Some sealers need concrete to be dry in order to stick properly. And some sealers will not cure properly if there is too much moisture in the concrete.

Temperature and relative humidity are important factors to pay attention to so that your concrete dries to the degree you need it to so that the all-important sealer performs the way you and your client expect it to.

If your shop is cold (like most shops are in the winter), the evaporation rate is slower, and because most shops have open sources of water in them (trench drains, wet grinding areas, etc.), the relative humidity is generally higher than outdoor conditions. These limit how much drying occurs. If your shop is at 100% relative humidity it doesn’t matter how long you “dry” the concrete. It won’t lose moisture and dry out because the air surrounding the concrete can’t hold any more moisture.

Remember: wet concrete doesn’t dry out in small, cold shops with still air. Hot shops with moving air that has a low relative humidity will cause rapid drying.

 Happy concreting! 

Achieving color consistency in concrete countertops: Part 3 of 3

You have learned that water strongly affects the color of a concrete countertop mix, as does precision of measuring and measuring by weight, not volume. This final article in the color consistency series lists several other reasons you might encounter inconsistency in your concrete countertop mixes.

  • Variability in the ingredients themselves

From year to year, the ingredients you use can vary, even if you buy the same ingredient from the same manufacturer. Pigments tend to be very consistent, but cements, especially gray cements, are not. Your colors that have less pigment, and therefore obtain most of their color from the cement, will exhibit more variability thann heavily pigmented colors.

  • Use of pozzolans

You may use pozzolans such as metakaolin, VCAS, fly ash, slag or silica fume in your mixes. Some of these pozzolans, especially waste products such as slag, can be highly variable in color. And, pozzolans such as silica fume can impart a very distinct color to the concrete. Besides the fact that different pozzolans have different actions and properties, you should not vary which pozzolans you use in your mix designs if you want to achieve color consistency.


Various pozzolans. Photo courtesy www.cement.org

  • Use of admixtures such as superplasticizer

Admixtures like superplasticizers can influence color, not because they add color, but because they can act like dispersants, aiding in cement and pigment dispersion and the resulting color strength. Other admixtures usually have little effect on the color, like fibers, accelerators or retarders, however calcium chloride accelerators are an exception and should be avoided for this and other reasons.

  • Not blending ingredients thoroughly

Thorough and complete blending of all of the concrete ingredients is very important to achieving a uniform and consistent color. All of the pigment added to the mixer should be uniformly blended. If pigment is stuck to the sides of the mixer or in lumps or streaks then the resulting concrete will not be consistent with other batches nor will the color of that batch be uniform.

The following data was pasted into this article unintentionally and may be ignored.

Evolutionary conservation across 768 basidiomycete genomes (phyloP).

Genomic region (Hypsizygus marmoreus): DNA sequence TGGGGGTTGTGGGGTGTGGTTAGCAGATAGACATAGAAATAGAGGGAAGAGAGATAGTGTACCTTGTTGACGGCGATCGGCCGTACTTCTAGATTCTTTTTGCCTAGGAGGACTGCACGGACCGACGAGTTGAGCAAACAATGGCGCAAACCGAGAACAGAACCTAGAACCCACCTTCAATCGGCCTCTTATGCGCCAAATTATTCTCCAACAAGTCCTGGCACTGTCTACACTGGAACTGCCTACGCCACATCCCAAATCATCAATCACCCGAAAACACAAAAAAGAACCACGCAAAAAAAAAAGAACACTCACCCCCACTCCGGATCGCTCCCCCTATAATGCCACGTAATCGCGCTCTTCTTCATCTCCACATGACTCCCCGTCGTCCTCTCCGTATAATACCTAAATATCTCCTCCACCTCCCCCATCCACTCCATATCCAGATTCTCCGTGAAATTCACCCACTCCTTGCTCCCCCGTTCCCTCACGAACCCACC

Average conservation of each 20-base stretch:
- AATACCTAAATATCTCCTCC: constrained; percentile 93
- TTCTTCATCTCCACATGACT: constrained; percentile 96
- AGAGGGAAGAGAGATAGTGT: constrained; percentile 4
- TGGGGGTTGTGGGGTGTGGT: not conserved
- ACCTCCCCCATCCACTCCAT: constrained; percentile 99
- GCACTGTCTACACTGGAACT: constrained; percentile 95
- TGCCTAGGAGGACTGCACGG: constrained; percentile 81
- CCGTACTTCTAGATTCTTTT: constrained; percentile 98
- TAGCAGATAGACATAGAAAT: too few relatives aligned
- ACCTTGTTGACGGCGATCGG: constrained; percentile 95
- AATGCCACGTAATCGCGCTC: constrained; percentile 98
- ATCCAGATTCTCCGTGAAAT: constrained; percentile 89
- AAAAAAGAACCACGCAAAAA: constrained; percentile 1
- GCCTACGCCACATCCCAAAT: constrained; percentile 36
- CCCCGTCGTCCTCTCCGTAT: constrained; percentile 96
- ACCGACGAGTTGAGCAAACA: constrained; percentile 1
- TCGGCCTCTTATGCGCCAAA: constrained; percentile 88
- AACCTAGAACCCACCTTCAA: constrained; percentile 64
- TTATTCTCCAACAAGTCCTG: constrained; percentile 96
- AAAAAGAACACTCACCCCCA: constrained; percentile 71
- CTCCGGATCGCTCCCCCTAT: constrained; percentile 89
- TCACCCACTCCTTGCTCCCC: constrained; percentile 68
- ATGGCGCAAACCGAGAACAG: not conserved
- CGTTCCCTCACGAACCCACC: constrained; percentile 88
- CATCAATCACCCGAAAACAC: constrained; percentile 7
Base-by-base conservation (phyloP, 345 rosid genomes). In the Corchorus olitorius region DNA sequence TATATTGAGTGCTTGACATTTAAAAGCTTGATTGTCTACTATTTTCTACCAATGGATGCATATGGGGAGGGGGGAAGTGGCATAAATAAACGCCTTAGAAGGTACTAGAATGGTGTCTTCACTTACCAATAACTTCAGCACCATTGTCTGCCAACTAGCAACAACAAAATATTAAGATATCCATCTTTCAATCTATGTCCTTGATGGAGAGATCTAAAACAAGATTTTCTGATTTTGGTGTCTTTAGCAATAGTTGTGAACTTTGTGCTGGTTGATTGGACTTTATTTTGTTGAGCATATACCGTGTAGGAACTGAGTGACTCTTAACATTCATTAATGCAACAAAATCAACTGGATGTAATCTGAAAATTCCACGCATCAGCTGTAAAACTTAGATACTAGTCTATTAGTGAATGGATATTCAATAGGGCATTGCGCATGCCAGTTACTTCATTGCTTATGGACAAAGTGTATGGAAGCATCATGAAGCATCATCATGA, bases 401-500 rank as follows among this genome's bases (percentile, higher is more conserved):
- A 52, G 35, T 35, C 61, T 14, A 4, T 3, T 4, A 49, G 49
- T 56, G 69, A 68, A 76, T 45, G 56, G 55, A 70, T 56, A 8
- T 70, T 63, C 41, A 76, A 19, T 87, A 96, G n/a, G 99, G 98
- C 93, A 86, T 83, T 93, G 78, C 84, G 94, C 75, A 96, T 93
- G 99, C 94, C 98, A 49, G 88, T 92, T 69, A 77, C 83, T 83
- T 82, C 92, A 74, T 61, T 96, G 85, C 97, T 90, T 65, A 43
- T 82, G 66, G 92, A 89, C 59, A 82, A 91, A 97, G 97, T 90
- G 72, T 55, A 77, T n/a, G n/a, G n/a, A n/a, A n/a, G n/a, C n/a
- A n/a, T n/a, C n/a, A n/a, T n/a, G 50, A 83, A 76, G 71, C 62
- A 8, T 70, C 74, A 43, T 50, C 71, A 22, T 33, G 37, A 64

• Adding liquid pigment to the mix water

Adding liquid pigment to the mix water before adding the now pigmented mix water to the concrete can cause color inconsistency because a significant amount of the pigment usually remains in the bucket.

Liquid pigments are really ultra fine pigment particles suspended in a liquid. If the liquid pigment is added to mix water, the pigment particles will quickly settle out because the suspension fluid is now greatly diluted by the mix water. No amount of stirring will suspend all of the pigment particles, so much of the color remains in the bucket rather than going into the mixer.

When done carefully, it is possible to add the liquid pigment to a portion of the mix water and then use the remaining mix water to rinse out any pigment residue.  But this involves extra work and requires extra attention. A simpler process would be to add the liquid pigment directly to the mixer and then to rinse out the pigment container with the mix water as it is added.

  • Inconsistent curing practices

Curing the concrete has an effect on concrete color. Curing the concrete after casting helps “lock in” the color. If some slabs are allowed to wet cure for longer than others, the slabs that dry out sooner will appear lighter.

  • Forms

Forms for fluid concrete mixes must be watertight in order to achieve consistent colors. Otherwise, color variations will show where some of the concrete leaked out of the forms. Form materials themselves (the texture and porosity) can affect the color of the concrete too.


Everything that goes into making concrete has some effect on its appearance. Discipline, attention to detail and knowledge of good concrete practices will make your concrete countertops as consistent as possible.

Achieving color consistency in concrete countertops: Part 2 of 3

The last article talked about the importance of measuring ingredient precisely, especially water. It is also very important to understand that you must measure by weight, not by volume.

Suppose a mythical concrete countertop mix included cotton balls as one ingredient and golf balls as another. Clearly a much larger volume of cotton balls would be needed to make one pound, versus one pound of golf balls.